When Problems Become Problematic
The year is 2010. We’re in the halls of CES, Las Vegas. The star of this year’s show is the latest and greatest in customer tech: 3D TV. Crowds flock like moths to the flame, excited by 3D game and movie demos. TV manufacturers are throwing expensive immersive headsets to every passerby. Literally, millions of dollars have been spent in R&D by these companies, each vying to win the race to market with the at-home-3D experience they’ve decided all consumers will want.
When the winner emerges and the first 3D television hits the stores at a shocking take-home price of approximately $2,499, the manufacturers are stunned when consumers ignore it.
While Sony and Samsung had been spending on extravagant immersive tech, consumers had actually been downsizing their viewing habits. Quite literally, as manufacturers went big, consumers were going small, shifting their viewing habits and dollars to personal screens they could fit in their hands. When they did spend on home entertainment systems they gravitated to tech with a more universal appeal: HDR and 4K.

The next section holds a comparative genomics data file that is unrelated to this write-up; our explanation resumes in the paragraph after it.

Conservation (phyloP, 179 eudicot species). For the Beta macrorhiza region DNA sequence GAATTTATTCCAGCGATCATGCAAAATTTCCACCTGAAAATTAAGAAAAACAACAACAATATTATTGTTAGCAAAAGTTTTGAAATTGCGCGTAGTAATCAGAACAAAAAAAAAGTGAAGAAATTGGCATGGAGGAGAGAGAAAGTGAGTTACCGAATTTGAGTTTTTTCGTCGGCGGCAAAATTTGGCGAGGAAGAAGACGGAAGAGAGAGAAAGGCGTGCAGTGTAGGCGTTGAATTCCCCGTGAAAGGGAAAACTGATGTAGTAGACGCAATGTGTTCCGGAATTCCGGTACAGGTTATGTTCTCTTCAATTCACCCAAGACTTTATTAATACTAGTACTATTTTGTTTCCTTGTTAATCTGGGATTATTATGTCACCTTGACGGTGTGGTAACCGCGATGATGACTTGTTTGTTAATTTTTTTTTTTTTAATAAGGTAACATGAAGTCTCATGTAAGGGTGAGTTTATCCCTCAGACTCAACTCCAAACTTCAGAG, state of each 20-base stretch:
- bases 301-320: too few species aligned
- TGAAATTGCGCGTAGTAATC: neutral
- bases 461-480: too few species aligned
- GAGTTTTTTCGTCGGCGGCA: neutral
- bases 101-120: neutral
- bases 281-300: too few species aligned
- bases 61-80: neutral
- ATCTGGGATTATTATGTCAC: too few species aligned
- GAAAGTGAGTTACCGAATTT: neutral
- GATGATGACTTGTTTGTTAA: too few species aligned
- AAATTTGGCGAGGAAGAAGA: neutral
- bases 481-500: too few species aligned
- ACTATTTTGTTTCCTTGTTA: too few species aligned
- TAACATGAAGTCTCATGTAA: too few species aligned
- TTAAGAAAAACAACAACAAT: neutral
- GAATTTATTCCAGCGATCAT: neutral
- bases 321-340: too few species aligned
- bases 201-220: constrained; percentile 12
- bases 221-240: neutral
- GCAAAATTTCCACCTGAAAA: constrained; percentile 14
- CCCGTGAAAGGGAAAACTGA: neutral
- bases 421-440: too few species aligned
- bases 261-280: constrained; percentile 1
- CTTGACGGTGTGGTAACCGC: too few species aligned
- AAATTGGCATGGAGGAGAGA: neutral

This is a picture-perfect case of a solution looking for a problem…and getting it wrong.
We see this play out all the time in public relations and communications.
Time, or the lack of it, is one of the most common challenges for leaders responsible for managing, building and protecting brands and organizations. In this era of urgency, most of us feel like firefighters, always responding to a crisis, prioritizing the most pressing over the important.
And it’s no wonder. We need to make more critical decisions, at a faster pace, with less resources and budget than ever before. In our race against the clock, time to reflect, to research, to ask the right questions is what we lose. The result is that limited time, resources and budget are often spent trying to solve the WRONG problem.